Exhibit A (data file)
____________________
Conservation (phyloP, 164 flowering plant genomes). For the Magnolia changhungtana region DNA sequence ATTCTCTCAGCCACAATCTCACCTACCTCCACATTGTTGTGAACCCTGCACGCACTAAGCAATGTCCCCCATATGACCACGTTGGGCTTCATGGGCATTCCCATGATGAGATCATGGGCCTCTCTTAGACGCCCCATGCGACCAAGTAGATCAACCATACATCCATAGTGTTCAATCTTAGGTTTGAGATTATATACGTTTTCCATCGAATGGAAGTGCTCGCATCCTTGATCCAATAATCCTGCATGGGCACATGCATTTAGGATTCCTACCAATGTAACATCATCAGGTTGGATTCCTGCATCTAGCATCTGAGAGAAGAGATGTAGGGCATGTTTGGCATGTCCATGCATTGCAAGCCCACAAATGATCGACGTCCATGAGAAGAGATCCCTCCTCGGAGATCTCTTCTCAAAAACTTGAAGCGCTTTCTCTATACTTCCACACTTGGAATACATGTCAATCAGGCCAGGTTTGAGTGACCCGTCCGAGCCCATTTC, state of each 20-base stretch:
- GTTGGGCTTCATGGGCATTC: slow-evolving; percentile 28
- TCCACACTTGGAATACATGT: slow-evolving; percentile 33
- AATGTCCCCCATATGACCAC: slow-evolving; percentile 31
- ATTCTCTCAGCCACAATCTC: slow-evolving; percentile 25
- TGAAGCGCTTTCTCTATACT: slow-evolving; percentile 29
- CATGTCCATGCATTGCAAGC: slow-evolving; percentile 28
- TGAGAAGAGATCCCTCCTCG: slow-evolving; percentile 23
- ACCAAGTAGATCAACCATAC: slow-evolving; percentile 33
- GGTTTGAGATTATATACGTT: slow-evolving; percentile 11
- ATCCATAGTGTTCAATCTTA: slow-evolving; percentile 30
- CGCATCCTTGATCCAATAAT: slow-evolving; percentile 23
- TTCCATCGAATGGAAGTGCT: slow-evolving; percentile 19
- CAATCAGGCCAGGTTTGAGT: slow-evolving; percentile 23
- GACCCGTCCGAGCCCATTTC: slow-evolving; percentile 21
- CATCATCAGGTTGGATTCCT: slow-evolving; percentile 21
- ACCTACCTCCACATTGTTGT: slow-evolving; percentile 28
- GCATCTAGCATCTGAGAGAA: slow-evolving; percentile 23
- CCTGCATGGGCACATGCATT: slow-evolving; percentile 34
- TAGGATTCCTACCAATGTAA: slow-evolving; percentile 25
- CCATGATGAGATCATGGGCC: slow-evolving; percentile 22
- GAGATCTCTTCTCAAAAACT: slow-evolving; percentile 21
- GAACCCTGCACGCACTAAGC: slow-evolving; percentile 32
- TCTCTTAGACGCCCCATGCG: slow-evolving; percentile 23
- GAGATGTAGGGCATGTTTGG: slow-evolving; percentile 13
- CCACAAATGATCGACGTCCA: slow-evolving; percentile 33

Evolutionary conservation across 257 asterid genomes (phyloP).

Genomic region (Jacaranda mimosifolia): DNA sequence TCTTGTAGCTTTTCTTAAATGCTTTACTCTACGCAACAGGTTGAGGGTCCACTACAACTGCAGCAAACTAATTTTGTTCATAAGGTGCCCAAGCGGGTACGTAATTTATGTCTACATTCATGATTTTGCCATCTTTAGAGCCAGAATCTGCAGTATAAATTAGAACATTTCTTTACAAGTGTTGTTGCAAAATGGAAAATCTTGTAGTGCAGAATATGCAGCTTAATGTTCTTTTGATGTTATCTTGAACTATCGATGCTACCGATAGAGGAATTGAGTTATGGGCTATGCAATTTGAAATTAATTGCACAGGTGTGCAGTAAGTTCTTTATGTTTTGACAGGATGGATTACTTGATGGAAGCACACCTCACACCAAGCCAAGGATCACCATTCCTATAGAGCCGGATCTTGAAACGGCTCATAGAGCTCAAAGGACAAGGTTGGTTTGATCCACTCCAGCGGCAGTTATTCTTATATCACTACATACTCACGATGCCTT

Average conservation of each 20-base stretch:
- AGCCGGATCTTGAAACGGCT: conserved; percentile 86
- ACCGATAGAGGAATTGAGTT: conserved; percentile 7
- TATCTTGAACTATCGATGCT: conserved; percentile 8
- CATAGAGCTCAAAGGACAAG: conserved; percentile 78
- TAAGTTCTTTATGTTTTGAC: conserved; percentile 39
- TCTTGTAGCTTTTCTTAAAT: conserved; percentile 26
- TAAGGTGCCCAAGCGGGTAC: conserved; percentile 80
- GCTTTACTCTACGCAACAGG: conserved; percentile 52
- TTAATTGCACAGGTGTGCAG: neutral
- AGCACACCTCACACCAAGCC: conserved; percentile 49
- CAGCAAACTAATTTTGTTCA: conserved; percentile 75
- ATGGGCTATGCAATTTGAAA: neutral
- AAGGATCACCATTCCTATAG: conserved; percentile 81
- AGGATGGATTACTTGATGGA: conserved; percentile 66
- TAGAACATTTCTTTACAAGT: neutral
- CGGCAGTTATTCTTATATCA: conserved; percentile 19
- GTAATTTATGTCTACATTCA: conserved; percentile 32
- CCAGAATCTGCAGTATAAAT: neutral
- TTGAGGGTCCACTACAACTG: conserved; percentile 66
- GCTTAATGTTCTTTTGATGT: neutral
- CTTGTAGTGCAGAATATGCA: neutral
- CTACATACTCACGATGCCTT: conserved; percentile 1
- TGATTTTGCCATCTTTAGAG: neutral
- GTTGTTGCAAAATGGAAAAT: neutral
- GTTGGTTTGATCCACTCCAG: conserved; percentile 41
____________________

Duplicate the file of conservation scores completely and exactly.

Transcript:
Conservation (phyloP, 164 flowering plant genomes). For the Magnolia changhungtana region DNA sequence ATTCTCTCAGCCACAATCTCACCTACCTCCACATTGTTGTGAACCCTGCACGCACTAAGCAATGTCCCCCATATGACCACGTTGGGCTTCATGGGCATTCCCATGATGAGATCATGGGCCTCTCTTAGACGCCCCATGCGACCAAGTAGATCAACCATACATCCATAGTGTTCAATCTTAGGTTTGAGATTATATACGTTTTCCATCGAATGGAAGTGCTCGCATCCTTGATCCAATAATCCTGCATGGGCACATGCATTTAGGATTCCTACCAATGTAACATCATCAGGTTGGATTCCTGCATCTAGCATCTGAGAGAAGAGATGTAGGGCATGTTTGGCATGTCCATGCATTGCAAGCCCACAAATGATCGACGTCCATGAGAAGAGATCCCTCCTCGGAGATCTCTTCTCAAAAACTTGAAGCGCTTTCTCTATACTTCCACACTTGGAATACATGTCAATCAGGCCAGGTTTGAGTGACCCGTCCGAGCCCATTTC, state of each 20-base stretch:
- GTTGGGCTTCATGGGCATTC: slow-evolving; percentile 28
- TCCACACTTGGAATACATGT: slow-evolving; percentile 33
- AATGTCCCCCATATGACCAC: slow-evolving; percentile 31
- ATTCTCTCAGCCACAATCTC: slow-evolving; percentile 25
- TGAAGCGCTTTCTCTATACT: slow-evolving; percentile 29
- CATGTCCATGCATTGCAAGC: slow-evolving; percentile 28
- TGAGAAGAGATCCCTCCTCG: slow-evolving; percentile 23
- ACCAAGTAGATCAACCATAC: slow-evolving; percentile 33
- GGTTTGAGATTATATACGTT: slow-evolving; percentile 11
- ATCCATAGTGTTCAATCTTA: slow-evolving; percentile 30
- CGCATCCTTGATCCAATAAT: slow-evolving; percentile 23
- TTCCATCGAATGGAAGTGCT: slow-evolving; percentile 19
- CAATCAGGCCAGGTTTGAGT: slow-evolving; percentile 23
- GACCCGTCCGAGCCCATTTC: slow-evolving; percentile 21
- CATCATCAGGTTGGATTCCT: slow-evolving; percentile 21
- ACCTACCTCCACATTGTTGT: slow-evolving; percentile 28
- GCATCTAGCATCTGAGAGAA: slow-evolving; percentile 23
- CCTGCATGGGCACATGCATT: slow-evolving; percentile 34
- TAGGATTCCTACCAATGTAA: slow-evolving; percentile 25
- CCATGATGAGATCATGGGCC: slow-evolving; percentile 22
- GAGATCTCTTCTCAAAAACT: slow-evolving; percentile 21
- GAACCCTGCACGCACTAAGC: slow-evolving; percentile 32
- TCTCTTAGACGCCCCATGCG: slow-evolving; percentile 23
- GAGATGTAGGGCATGTTTGG: slow-evolving; percentile 13
- CCACAAATGATCGACGTCCA: slow-evolving; percentile 33

Evolutionary conservation across 257 asterid genomes (phyloP).

Genomic region (Jacaranda mimosifolia): DNA sequence TCTTGTAGCTTTTCTTAAATGCTTTACTCTACGCAACAGGTTGAGGGTCCACTACAACTGCAGCAAACTAATTTTGTTCATAAGGTGCCCAAGCGGGTACGTAATTTATGTCTACATTCATGATTTTGCCATCTTTAGAGCCAGAATCTGCAGTATAAATTAGAACATTTCTTTACAAGTGTTGTTGCAAAATGGAAAATCTTGTAGTGCAGAATATGCAGCTTAATGTTCTTTTGATGTTATCTTGAACTATCGATGCTACCGATAGAGGAATTGAGTTATGGGCTATGCAATTTGAAATTAATTGCACAGGTGTGCAGTAAGTTCTTTATGTTTTGACAGGATGGATTACTTGATGGAAGCACACCTCACACCAAGCCAAGGATCACCATTCCTATAGAGCCGGATCTTGAAACGGCTCATAGAGCTCAAAGGACAAGGTTGGTTTGATCCACTCCAGCGGCAGTTATTCTTATATCACTACATACTCACGATGCCTT

Average conservation of each 20-base stretch:
- AGCCGGATCTTGAAACGGCT: conserved; percentile 86
- ACCGATAGAGGAATTGAGTT: conserved; percentile 7
- TATCTTGAACTATCGATGCT: conserved; percentile 8
- CATAGAGCTCAAAGGACAAG: conserved; percentile 78
- TAAGTTCTTTATGTTTTGAC: conserved; percentile 39
- TCTTGTAGCTTTTCTTAAAT: conserved; percentile 26
- TAAGGTGCCCAAGCGGGTAC: conserved; percentile 80
- GCTTTACTCTACGCAACAGG: conserved; percentile 52
- TTAATTGCACAGGTGTGCAG: neutral
- AGCACACCTCACACCAAGCC: conserved; percentile 49
- CAGCAAACTAATTTTGTTCA: conserved; percentile 75
- ATGGGCTATGCAATTTGAAA: neutral
- AAGGATCACCATTCCTATAG: conserved; percentile 81
- AGGATGGATTACTTGATGGA: conserved; percentile 66
- TAGAACATTTCTTTACAAGT: neutral
- CGGCAGTTATTCTTATATCA: conserved; percentile 19
- GTAATTTATGTCTACATTCA: conserved; percentile 32
- CCAGAATCTGCAGTATAAAT: neutral
- TTGAGGGTCCACTACAACTG: conserved; percentile 66
- GCTTAATGTTCTTTTGATGT: neutral
- CTTGTAGTGCAGAATATGCA: neutral
- CTACATACTCACGATGCCTT: conserved; percentile 1
- TGATTTTGCCATCTTTAGAG: neutral
- GTTGTTGCAAAATGGAAAAT: neutral
- GTTGGTTTGATCCACTCCAG: conserved; percentile 41